Single mother Amelia (Essie Davis) tries to be a good mum, but she’s still haunted by the death of her husband Oscar, who died in an auto accident while driving her to hospital the night of her son Samuel’s birth. Samuel (Noah Wiseman), now six, tries to be a good boy, but he’s impulsive, stubborn, eccentric and more than a little wild. Their relationship has been fraying for years. One night, Amelia finds a copy of Mister Babadook on Samuel’s bookshelf, and reads it to him before bedtime, inviting the Babadook into their home, and their lives.

Who–or what–is Mr. Babadook, exactly? He’s a metaphor, of course, for the scars we leave when we speak cruelly or thoughtlessly. Horror can be highly effective when it operates on that allegorical level, and The Babadook is as effective a monster movie as it is a dysfunctional family drama–a horror story that knows what the monster under the bed really means. Writer/director Jennifer Kent grounds the story with a keen sense of human nature, reminiscent of Stephen King’s best work (more than once the film reminded me of The Shining). All of us know families that treated each other like this, and some of us have been part of those families. That grounding allows the film’s fantastical elements to take flight.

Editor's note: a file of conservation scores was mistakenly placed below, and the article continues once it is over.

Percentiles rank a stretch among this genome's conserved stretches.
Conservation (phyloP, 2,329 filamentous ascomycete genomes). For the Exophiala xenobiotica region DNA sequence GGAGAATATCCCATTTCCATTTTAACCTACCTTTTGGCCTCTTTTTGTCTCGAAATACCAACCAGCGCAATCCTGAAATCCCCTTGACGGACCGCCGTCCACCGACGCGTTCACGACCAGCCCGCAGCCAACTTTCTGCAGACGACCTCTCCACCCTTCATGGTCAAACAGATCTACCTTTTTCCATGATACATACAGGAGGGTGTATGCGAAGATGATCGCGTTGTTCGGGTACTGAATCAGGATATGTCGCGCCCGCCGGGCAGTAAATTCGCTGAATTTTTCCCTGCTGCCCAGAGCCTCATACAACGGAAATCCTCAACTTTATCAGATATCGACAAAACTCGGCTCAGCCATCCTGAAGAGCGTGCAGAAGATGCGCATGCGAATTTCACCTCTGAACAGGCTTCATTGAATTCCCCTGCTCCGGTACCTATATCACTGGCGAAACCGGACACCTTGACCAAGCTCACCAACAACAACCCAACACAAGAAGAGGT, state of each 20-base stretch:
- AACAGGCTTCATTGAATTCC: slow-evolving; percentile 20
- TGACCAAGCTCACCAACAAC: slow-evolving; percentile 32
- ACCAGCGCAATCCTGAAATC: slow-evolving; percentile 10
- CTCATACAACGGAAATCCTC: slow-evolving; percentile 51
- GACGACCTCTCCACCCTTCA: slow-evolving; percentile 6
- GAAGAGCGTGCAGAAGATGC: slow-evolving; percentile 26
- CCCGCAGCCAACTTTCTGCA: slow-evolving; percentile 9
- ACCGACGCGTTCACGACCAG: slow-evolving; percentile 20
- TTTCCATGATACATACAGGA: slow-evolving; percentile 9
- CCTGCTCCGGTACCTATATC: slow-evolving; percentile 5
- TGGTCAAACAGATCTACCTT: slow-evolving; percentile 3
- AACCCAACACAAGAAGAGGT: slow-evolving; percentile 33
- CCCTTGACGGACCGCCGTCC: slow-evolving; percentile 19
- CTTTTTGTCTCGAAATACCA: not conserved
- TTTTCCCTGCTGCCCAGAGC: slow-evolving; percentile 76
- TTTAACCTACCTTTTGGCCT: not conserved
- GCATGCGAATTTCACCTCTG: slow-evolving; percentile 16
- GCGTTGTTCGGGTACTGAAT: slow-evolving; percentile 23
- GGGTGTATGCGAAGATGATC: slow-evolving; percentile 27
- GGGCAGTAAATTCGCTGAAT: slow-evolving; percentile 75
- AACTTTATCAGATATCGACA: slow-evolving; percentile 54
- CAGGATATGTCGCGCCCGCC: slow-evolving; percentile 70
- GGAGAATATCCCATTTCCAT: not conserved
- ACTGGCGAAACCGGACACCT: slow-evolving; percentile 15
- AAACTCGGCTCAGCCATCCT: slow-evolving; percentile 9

The Babadook is a starkly and grimly beautiful film in both cinematography and design, evoking the feel of gothic picture-books filled with gallows humor by artists such as Mervyn Peake and Edward Gorey. Mr. Babadook himself is a triumph of design, one of the most memorable movie monsters of recent years. The film’s atmosphere is as thick as petroleum jelly, but Kent proves as adept at shocking the audience as she does creeping it out.